Goldberg assesses impeachment’s long-term impact

Jonah Goldberg writes at National Review Online about the lingering impact of the presidential impeachment.

As the impeachment trial fizzles out this week, I’m left wondering if the GOP has lost its mind, because the only other choice is that I have.

I’m not referring to the Republican senators’ collective decision not to remove the president from office. I’ve always argued that this was a question reasonable people could differ on. But I’ve also argued for months now that it was clear the president was guilty of abusing his office by pressuring the Ukrainian government to target former Vice President Joe Biden in a corruption probe.

This has been obvious since he released the transcript of his conversation with the Ukrainian president, never mind when he said straight to a TV camera that he wanted Ukraine (and China) to do it.

For most of that time, taking their cues from the top, the president’s most ardent defenders treated this entirely reasonable observation as if it was both crazy and outrageous. …

… Consider that one of the best — as in effective — arguments of the White House legal team was that “partisan impeachments” are bad, and if the Senate validates this one we will dive further into an “age of impeachment” — Kenneth W. Starr’s words — in which this constitutional mechanism will be weaponized for political advantage. It is difficult to exaggerate the more-in-sorrow-than-in-anger hypocritical sanctimony from the president’s lead lawyers on this point.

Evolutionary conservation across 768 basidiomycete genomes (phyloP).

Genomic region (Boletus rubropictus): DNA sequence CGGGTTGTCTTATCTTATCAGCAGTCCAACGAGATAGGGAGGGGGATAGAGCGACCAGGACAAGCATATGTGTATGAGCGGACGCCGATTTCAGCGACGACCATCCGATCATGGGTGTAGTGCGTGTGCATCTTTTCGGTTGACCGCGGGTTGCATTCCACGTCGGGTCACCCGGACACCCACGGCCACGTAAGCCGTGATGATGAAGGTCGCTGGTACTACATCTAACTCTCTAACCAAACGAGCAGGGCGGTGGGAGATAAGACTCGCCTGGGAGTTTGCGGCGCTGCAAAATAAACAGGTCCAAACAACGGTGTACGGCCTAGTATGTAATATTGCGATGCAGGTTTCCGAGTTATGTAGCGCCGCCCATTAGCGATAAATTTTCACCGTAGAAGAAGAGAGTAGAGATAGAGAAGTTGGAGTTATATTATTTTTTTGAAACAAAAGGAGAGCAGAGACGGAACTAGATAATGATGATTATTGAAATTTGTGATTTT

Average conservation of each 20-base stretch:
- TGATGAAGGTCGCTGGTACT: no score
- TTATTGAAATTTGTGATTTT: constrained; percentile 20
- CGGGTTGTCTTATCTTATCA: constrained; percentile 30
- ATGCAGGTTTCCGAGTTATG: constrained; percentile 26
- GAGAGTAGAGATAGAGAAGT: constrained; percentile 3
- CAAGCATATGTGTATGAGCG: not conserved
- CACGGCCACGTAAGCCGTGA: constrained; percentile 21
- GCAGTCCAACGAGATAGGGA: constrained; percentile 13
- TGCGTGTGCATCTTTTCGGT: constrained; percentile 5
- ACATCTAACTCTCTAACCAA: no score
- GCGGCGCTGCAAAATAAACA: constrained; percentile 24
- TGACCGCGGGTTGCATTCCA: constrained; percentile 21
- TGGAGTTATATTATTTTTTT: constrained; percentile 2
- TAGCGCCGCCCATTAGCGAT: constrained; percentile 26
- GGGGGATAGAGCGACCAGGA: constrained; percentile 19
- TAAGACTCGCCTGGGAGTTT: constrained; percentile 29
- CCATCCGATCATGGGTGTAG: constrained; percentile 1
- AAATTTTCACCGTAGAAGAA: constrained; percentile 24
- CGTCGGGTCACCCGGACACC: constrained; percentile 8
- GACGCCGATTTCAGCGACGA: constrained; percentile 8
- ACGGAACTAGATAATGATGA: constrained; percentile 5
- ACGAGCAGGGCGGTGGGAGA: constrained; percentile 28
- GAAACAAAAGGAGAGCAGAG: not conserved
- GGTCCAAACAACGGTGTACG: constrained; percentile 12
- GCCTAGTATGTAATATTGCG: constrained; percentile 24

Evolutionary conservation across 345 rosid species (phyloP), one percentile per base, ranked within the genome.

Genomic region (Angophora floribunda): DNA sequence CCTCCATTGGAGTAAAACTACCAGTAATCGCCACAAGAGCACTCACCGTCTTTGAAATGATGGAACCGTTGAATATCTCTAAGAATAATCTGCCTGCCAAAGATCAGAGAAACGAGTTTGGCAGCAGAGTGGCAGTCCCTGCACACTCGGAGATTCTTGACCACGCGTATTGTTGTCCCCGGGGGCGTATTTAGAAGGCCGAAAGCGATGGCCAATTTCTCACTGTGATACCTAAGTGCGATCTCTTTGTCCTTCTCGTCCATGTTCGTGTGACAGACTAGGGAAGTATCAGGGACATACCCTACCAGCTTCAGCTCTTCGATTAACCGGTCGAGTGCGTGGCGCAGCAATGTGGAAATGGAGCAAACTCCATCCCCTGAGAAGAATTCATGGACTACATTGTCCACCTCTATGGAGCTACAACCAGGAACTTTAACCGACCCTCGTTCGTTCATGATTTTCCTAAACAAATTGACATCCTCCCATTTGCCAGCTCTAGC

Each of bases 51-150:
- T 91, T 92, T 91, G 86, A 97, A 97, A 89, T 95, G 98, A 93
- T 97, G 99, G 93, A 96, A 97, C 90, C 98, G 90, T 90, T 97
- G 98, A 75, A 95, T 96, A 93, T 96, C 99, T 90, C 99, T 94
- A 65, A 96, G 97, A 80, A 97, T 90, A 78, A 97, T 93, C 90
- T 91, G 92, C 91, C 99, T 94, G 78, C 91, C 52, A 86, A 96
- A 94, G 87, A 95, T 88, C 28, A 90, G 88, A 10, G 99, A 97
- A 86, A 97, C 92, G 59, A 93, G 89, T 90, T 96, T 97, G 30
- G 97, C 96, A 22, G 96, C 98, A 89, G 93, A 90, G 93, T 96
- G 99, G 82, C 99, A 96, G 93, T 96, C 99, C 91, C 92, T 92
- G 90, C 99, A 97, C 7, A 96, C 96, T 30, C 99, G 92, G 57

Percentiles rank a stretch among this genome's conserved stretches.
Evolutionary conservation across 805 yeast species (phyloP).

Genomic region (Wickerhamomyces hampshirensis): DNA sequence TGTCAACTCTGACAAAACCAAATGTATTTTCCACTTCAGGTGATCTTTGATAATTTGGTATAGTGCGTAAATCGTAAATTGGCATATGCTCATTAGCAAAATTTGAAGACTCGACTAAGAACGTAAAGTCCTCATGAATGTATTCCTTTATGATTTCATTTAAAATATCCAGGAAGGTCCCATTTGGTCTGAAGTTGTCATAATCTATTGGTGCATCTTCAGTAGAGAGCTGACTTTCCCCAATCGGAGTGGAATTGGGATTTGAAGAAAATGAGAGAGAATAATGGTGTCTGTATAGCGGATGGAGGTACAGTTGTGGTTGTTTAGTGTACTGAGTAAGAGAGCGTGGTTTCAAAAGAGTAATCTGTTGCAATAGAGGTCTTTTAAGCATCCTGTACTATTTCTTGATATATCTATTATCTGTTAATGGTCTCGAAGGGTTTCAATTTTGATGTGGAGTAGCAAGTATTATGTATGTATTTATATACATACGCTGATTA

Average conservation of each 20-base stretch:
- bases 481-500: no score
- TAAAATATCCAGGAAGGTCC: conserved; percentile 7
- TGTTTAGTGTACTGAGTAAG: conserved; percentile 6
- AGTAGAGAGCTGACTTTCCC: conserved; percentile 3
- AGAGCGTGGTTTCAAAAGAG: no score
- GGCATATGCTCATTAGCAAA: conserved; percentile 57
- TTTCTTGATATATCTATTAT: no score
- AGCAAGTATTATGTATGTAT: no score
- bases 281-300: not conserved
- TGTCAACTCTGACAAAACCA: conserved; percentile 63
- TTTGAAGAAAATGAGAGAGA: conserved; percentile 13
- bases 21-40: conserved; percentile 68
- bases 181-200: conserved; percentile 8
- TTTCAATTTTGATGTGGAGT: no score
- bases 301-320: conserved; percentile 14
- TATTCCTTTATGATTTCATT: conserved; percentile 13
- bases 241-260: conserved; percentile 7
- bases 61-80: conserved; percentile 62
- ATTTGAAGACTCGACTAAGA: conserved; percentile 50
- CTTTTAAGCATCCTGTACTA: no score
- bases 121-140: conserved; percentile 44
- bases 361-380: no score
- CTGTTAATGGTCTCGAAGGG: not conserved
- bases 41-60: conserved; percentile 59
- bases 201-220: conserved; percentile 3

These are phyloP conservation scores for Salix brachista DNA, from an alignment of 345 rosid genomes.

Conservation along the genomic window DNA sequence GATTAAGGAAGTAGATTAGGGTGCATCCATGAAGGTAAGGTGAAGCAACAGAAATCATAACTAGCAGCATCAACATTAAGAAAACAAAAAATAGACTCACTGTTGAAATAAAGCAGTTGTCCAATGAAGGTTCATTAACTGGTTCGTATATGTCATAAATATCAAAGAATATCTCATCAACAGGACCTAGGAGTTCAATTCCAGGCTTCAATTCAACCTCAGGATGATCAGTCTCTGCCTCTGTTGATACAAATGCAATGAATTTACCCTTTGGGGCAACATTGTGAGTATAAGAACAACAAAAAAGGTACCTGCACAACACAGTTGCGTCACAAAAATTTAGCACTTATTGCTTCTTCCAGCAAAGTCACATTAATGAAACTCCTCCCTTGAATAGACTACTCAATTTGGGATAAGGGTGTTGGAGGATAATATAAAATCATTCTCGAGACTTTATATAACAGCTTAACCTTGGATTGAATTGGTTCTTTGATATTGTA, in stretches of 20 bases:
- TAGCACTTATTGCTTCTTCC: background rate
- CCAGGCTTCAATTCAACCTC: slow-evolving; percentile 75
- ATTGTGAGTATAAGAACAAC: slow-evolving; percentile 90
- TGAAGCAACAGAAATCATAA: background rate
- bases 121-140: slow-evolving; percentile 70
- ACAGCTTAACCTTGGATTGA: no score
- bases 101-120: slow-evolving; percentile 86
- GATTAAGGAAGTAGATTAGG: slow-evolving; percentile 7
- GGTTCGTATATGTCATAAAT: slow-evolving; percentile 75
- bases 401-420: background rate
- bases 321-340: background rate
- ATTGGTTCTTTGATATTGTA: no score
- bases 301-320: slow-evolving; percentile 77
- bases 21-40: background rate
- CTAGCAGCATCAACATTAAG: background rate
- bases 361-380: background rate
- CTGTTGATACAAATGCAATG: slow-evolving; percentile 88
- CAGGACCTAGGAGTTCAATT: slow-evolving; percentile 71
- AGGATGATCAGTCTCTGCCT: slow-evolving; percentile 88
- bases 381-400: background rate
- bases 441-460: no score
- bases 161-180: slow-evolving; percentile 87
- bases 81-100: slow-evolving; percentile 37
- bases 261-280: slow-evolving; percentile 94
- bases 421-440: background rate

But once the president’s acquittal was assured, Iowa Republican Senator Joni Ernst said that now that the door to partisan impeachments had been opened, maybe Republicans should impeach Biden if he were elected. Her fellow Republicans didn’t rush to deny the possibility. Partisan impeachments, you see, aren’t bad anymore, they’re just bad when “they” do it.

Mitch Kokai / Senior Political Analyst

Mitch Kokai is senior political analyst for the John Locke Foundation. He joined JLF in December 2005 as director of communications. That followed more than four years as chie...

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